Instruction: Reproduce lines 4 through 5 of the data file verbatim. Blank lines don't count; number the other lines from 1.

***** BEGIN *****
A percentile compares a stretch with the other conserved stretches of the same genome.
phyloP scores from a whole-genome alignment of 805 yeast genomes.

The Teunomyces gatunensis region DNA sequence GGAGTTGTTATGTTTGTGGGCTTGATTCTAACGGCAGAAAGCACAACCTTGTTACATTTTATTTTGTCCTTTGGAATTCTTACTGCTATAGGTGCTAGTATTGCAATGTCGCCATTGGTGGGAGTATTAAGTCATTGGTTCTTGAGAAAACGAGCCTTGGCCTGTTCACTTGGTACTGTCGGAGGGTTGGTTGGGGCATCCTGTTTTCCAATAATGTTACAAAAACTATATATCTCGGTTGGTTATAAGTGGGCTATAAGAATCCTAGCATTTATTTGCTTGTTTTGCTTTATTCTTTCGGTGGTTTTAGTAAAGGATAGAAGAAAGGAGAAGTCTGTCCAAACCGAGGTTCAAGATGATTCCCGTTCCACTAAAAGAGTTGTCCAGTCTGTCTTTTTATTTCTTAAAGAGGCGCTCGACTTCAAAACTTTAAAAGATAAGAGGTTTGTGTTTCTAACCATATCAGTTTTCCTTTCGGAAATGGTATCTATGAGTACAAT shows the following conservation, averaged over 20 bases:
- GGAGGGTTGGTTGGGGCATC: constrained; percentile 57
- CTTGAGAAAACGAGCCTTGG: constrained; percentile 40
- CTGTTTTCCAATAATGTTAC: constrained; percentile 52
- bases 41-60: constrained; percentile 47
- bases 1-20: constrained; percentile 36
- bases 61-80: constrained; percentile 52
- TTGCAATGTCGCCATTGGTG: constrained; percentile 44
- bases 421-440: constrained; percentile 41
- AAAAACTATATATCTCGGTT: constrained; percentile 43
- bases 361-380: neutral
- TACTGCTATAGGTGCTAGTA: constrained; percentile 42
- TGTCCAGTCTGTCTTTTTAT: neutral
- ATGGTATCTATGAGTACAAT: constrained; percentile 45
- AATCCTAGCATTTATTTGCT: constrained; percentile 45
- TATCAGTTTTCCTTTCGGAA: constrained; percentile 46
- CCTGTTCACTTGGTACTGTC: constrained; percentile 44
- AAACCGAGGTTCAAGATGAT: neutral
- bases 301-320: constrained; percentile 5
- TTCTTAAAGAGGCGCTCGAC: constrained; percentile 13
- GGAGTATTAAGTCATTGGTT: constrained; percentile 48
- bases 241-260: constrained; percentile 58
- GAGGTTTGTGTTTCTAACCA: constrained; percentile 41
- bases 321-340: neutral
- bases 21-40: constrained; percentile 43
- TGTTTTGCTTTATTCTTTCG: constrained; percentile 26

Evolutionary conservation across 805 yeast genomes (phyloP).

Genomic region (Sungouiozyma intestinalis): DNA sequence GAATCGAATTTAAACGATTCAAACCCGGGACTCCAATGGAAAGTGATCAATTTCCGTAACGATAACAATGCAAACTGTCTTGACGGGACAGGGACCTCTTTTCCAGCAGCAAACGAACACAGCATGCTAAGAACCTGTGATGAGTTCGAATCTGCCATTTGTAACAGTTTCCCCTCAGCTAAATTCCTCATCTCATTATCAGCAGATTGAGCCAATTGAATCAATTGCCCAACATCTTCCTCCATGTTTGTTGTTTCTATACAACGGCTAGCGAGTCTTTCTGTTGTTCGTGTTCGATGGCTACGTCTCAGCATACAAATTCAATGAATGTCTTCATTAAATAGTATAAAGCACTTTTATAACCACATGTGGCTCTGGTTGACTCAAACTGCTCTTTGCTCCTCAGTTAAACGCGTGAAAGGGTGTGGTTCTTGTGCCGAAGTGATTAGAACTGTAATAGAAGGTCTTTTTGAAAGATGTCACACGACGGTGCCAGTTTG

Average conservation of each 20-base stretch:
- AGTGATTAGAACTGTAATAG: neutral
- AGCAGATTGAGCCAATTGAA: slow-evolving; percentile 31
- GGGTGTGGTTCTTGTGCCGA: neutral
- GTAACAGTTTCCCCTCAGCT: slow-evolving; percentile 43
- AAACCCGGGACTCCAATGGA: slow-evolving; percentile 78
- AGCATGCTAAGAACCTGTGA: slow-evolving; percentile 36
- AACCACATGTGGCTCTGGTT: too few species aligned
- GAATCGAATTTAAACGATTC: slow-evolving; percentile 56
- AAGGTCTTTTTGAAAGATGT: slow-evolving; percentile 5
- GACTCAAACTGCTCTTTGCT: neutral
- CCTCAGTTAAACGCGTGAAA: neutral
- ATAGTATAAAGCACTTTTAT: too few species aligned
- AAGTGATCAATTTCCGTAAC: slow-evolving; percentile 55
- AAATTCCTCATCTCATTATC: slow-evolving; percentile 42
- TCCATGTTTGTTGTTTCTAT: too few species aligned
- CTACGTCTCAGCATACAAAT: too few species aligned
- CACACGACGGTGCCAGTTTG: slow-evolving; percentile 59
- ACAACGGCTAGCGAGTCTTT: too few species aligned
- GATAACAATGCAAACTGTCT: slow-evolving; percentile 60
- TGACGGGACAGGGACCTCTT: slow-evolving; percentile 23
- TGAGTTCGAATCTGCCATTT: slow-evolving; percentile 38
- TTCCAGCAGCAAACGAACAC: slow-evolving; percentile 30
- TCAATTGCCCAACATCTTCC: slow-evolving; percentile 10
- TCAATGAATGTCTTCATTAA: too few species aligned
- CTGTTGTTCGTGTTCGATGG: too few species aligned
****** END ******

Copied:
- GGAGGGTTGGTTGGGGCATC: constrained; percentile 57
- CTTGAGAAAACGAGCCTTGG: constrained; percentile 40